Although it appear not before the world that we have been renewed in spirit and have the Holy Ghost, yet our judgment, our speech, and our confession declare sufficiently that the Holy Ghost with His gifts is in us.  For before we could judge rightly of nothing.  We spoke not as now we do.  We confessed not that all our works were sin and damnable, that Christ is our only merit, both before grace and after, as now we do, in the true knowledge and light of the gospel.  (Martin Luther, Commentary on Galatians, 246)


Spiritual Challenge:  Live in line with the Gospel.


Here we may see what great infirmity is yet in the flesh of the godly.  For if we could be fully persuaded that we are under grace, that our sins are forgiven, that we have the Spirit of Christ and are the children of God, then, doubtless, we should be joyful and thankful to God for this inestimable gift.  But because we feel contrary emotions, that is, fear, doubt, anguish and heaviness of heart, we cannot assure ourselves hereof; indeed, our conscience judges it a great presumption and pride to challenge this glory.  If we will understand this thing rightly, and as we should, we must put it in practice; for without experience and practice it can never be learned.

Let every man, then, so practice with himself, that his conscience may be fully assured that he is under grace, and that his person and his works do please God.  And if he feel any wavering of doubting, let him exercise his faith, and wrestle against it, and labor to attain more strength and assurance of faith, and so be able to say:  I know that I am accepted and have the Holy Ghost, not for my own worthiness, work, or merit, but for Christ’s sake, who of His love towards us made Himself subject to the law and took away the sin of the world.  In Him do I believe.  (Martin Luther, Commentary on Galatians, 249-50)


Paul almost seems to say, “Because you’re God’s kids, start acting that way!”  Despite their doubts and confusion at that time, God still regarded the Galatian believers as his children.  How did Paul know this?  How could the Galatian believers claim this?  Because God sent the Spirit of his Son into their hearts.  As God had sent the Son, so he had sent the Spirit (Paul used the same Greek word for “sent,” exapes-teilen, in 4:4).  God sent his Son to bring redemption (4:4-5); God sent his Spirit to mark us with his seal as “the pledge of our inheritance toward redemption as God’s own people” (Eph 1:14 NRSV).  (Bruce B. Barton, Life Application Bible Commentary: Galatians, 128)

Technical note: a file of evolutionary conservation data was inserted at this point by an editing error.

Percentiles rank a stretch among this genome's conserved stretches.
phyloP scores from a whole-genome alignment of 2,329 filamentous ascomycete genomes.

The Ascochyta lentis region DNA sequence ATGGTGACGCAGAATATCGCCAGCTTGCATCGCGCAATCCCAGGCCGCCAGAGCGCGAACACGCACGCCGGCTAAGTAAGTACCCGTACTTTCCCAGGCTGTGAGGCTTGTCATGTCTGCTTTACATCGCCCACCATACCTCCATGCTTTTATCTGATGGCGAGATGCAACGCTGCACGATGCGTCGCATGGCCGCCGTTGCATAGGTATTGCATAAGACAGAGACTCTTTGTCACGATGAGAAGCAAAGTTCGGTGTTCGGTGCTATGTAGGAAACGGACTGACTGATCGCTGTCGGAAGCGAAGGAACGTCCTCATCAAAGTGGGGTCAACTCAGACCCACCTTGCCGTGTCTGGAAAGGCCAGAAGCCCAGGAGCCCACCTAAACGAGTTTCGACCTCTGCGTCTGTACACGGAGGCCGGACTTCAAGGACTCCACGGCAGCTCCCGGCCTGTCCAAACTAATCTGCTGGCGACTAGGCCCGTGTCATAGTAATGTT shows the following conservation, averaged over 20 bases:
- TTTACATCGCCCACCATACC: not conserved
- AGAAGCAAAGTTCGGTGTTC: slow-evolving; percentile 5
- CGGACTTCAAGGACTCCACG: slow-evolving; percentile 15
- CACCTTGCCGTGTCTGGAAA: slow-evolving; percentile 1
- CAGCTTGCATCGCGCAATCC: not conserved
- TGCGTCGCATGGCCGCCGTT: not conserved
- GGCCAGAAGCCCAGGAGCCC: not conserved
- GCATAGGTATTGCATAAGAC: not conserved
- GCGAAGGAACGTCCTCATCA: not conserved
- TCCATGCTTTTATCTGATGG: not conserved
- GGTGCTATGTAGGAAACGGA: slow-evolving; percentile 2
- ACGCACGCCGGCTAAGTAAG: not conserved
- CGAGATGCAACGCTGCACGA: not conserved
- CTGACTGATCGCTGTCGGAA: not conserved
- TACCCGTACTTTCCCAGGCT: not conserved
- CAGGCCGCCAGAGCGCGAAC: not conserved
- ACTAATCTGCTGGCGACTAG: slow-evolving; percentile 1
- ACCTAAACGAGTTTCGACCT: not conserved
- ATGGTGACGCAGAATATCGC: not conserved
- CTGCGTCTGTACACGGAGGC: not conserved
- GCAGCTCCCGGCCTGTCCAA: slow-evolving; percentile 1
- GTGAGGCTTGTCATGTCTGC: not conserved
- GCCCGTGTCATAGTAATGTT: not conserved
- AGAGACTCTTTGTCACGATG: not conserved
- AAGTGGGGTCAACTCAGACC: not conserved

So What?:  Christmas as a real space/time event only has substance if you understand the reality of Jesus being born under the Law.  Otherwise, it is merely a silly holiday giving credit to a fat guy in a red suit glorifying snow, reindeer and little men with funny ears.


If our greatest need had been information, God would have sent us an educator; if our greatest need had been technology, God would have sent us a scientist; If our greatest need had been money, God would have sent us an economist; if our greatest need had been pleasure, God would have sent us an entertainer; But our greatest need was forgiveness, So God sent us a Savior, his Son.


Let’s look at the Christmas story.  Born in a manger, OK.  What’s the moral of that story?  Natural childbirth?  What’s the moral?  Homelessness is fine?  What’s the moral?  Listen.  There is no moral.  The story is this:  the arm of the Lord.  The ideal has broken into history–it’s become real. (Tim Keller message, “Indestructible Truth”)


If Christmas isn’t found in your heart, you won’t find it under the tree. — Charlotte Carpenter